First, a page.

So, why did she do it? Why would she pretend to be a involved in one of one of America’s greatest tragedies? How could she befriend and lie to actual victims of this horrific event?
In many ways, R.E.M. were always the quintessential MTV band. The group’s first single came out in July of 1981, while MTV debuted but a few weeks later, on August 1. MTV must’ve had a lot of rabid R.E.M. fans working there when they launched, because from the very beginning the band was seemingly always on the channel, a practically ubiquitous “indie” presence on programs like The Cutting Edge (which was produced by their label, I.R.S. Records), Alternative Nation, and 120 Minutes. Their career moves, tours and general gossip about them were constantly chronicled on MTV News. They were usually on the MTV awards shows getting them, presenting them and playing live. I think it’s safe to say that when MTV beckoned, R.E.M. showed up on time and did a great job and made everyone’s lives easier. That’s how a group stays on top for thirty years. To sustain that long of a ride you need to be professional, hardworking, easy to deal with, etc, etc.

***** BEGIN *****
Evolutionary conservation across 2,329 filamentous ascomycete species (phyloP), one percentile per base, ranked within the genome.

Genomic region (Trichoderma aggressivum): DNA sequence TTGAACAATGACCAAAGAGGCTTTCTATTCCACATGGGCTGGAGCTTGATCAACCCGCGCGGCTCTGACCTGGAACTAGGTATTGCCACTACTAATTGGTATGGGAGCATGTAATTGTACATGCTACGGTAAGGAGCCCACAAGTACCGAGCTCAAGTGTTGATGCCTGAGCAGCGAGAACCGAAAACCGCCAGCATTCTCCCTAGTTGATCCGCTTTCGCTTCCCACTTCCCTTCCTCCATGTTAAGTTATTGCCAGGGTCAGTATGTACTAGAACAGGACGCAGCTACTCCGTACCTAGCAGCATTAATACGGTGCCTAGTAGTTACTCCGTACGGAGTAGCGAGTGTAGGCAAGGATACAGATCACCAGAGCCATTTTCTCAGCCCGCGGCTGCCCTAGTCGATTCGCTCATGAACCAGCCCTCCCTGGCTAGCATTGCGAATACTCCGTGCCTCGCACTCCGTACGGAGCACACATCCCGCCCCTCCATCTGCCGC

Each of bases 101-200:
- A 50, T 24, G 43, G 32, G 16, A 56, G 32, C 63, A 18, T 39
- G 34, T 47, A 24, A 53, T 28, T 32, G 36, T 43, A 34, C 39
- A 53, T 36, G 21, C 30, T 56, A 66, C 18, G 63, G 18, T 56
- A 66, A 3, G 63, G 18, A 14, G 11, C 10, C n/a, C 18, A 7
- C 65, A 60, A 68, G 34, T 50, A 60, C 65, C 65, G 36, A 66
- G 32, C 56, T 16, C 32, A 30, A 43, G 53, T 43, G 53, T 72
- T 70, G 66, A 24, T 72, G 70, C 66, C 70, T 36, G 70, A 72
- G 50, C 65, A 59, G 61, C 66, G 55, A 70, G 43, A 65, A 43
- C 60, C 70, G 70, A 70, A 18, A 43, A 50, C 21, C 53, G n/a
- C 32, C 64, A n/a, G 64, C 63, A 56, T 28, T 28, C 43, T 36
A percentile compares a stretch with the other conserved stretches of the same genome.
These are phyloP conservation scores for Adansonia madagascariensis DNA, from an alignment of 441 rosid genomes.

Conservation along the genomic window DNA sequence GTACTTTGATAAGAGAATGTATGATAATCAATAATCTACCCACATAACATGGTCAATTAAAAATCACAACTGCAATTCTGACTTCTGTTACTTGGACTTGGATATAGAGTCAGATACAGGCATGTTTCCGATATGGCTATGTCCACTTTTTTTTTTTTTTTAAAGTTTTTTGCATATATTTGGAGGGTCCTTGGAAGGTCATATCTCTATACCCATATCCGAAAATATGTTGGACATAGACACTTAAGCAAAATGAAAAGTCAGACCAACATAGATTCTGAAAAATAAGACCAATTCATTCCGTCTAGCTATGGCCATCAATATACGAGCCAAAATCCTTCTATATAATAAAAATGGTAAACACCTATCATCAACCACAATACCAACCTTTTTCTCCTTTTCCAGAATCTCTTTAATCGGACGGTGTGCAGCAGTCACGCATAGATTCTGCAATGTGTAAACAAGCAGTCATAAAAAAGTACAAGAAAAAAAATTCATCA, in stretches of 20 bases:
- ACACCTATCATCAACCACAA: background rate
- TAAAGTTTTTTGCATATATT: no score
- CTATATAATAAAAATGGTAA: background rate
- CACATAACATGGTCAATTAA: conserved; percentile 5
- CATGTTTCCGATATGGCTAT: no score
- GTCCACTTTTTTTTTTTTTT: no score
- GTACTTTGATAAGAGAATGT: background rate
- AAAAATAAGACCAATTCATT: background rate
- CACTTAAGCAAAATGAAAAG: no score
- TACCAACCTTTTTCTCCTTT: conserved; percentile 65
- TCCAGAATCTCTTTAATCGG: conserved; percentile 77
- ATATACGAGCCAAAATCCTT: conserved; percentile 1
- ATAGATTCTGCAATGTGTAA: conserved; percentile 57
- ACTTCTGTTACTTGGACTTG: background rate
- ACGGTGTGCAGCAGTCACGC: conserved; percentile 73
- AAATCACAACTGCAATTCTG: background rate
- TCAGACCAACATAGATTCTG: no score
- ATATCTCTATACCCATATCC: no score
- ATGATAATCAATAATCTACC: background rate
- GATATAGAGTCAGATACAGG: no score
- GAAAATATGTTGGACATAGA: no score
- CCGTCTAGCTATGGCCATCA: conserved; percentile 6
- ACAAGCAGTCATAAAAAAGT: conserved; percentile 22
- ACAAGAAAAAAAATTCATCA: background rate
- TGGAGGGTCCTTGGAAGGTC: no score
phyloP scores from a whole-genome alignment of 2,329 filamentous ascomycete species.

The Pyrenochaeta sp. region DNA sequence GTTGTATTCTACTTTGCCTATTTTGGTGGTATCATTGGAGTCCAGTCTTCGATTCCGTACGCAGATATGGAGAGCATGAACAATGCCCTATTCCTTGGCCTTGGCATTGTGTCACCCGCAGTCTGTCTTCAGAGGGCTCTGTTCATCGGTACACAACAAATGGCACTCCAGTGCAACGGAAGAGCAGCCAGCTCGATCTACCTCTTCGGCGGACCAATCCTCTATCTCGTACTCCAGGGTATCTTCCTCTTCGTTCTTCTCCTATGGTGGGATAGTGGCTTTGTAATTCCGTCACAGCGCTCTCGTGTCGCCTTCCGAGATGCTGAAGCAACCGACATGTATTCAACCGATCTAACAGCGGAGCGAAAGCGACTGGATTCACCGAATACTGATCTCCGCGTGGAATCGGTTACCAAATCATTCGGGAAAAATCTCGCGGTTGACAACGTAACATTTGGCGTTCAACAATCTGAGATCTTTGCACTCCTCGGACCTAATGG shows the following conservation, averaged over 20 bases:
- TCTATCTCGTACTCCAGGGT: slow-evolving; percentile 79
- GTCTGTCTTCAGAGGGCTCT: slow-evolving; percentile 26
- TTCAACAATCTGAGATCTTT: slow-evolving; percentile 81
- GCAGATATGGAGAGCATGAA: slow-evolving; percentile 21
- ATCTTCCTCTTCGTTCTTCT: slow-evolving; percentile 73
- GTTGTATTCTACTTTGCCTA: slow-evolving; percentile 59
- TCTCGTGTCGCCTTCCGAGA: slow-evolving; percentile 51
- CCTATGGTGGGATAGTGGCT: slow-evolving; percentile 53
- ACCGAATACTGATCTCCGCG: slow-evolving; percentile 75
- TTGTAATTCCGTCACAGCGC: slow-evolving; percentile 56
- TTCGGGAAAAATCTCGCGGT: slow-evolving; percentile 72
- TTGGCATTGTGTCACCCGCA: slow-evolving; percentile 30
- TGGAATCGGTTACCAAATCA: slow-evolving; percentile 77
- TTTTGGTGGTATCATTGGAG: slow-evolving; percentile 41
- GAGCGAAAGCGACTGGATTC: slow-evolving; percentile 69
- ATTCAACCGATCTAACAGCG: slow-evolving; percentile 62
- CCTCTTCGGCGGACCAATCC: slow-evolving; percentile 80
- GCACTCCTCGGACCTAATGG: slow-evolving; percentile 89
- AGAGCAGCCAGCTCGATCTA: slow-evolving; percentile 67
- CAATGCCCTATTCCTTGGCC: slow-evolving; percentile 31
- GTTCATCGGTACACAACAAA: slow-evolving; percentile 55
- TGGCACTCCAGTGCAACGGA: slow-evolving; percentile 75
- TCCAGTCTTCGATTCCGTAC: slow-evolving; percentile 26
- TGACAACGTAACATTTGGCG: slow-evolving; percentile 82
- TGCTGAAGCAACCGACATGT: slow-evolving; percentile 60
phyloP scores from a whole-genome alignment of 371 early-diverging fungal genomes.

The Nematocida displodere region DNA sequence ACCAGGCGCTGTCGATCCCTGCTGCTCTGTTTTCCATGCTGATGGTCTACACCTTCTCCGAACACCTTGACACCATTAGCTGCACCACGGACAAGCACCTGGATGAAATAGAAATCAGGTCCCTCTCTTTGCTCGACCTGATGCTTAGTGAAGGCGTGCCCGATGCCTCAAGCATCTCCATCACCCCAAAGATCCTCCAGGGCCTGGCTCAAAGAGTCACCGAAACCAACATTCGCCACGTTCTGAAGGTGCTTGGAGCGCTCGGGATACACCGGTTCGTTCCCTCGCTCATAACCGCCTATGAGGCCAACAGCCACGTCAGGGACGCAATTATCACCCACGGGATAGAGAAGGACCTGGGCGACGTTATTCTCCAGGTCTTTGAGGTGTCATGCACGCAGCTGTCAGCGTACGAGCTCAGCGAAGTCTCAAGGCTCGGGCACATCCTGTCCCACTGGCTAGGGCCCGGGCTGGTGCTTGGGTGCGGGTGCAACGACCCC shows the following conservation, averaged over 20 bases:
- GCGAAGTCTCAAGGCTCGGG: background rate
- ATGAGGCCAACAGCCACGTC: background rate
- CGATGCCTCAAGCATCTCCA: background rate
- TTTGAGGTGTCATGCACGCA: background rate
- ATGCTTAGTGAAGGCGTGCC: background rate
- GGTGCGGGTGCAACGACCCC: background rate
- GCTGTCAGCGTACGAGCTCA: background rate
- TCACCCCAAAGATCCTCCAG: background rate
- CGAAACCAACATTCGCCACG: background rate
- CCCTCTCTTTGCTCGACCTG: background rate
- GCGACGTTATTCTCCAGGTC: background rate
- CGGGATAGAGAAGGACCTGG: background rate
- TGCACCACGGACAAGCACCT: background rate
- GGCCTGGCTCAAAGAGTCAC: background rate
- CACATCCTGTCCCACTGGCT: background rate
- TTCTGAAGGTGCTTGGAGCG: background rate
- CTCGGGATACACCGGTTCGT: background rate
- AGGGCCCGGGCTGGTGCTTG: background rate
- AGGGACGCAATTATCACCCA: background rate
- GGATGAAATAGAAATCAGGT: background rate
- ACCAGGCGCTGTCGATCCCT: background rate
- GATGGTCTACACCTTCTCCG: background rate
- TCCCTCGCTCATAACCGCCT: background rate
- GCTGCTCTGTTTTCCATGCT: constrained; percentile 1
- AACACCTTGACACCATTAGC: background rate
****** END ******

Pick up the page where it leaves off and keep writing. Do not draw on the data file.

As a result of their practically symbiotic relationship, MTV documented practically everything about R.E.M. right up to their decision to disband in 2011. R.E.M. BY MTV, the critically acclaimed feature-length documentary by Alexander Young, draws exclusively from archival events and traces the history of R.E.M. (and MTV itself) in a chronological manner, which makes it feel as exciting and immediate as it did when it first took place.
R.E.M. BY MTV is now available on Blu-Ray and DVD on June 2 from Rhino, and includes some rarely-seen live performances. You can win a copy of the film—and a whole lot more—by entering to win in the widget below the trailer.
The question arises, how is it? The simple answer is, it’s very good. I’m a little too close to the subject to review it properly, so while recommending the documentary (directed by Neil Berkeley, who also directed Beauty is Embarrassing: The Wayne White Story) I thought I’d also express some thoughts about why Harmontown (the podcast) is such an achievement as well as a few things the documentary inevitably missed (not a diss, it would have been impossible to cover everything).
Spencer Crittenden, Jeff B. Davis, Dan Harmon, and Erin McGathy